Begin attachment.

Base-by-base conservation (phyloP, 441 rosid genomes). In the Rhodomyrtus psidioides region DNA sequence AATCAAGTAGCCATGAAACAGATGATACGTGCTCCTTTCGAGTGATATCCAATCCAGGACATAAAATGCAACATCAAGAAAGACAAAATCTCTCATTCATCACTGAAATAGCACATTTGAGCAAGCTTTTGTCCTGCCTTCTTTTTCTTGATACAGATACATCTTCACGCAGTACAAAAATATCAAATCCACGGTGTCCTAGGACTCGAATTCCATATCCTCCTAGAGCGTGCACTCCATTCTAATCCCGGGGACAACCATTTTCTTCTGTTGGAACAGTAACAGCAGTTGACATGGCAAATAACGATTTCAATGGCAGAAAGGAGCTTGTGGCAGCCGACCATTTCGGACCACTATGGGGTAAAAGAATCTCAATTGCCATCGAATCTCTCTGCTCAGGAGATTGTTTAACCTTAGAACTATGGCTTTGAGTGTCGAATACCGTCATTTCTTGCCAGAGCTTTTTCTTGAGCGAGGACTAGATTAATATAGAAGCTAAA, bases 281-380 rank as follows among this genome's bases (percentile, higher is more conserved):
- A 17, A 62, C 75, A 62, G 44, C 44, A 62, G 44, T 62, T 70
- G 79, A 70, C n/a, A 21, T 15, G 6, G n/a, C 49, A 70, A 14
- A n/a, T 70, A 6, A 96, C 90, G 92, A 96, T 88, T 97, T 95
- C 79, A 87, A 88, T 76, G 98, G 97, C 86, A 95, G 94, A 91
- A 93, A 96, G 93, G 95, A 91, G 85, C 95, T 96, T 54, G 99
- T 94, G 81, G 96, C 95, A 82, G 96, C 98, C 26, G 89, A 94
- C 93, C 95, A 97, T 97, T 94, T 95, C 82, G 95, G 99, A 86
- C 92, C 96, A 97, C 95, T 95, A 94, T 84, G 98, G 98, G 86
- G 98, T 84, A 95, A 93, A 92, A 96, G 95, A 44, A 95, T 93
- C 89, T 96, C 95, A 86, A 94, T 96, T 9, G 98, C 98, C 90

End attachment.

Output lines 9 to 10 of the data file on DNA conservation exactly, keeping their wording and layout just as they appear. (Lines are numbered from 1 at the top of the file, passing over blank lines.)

- C 92, C 96, A 97, C 95, T 95, A 94, T 84, G 98, G 98, G 86
- G 98, T 84, A 95, A 93, A 92, A 96, G 95, A 44, A 95, T 93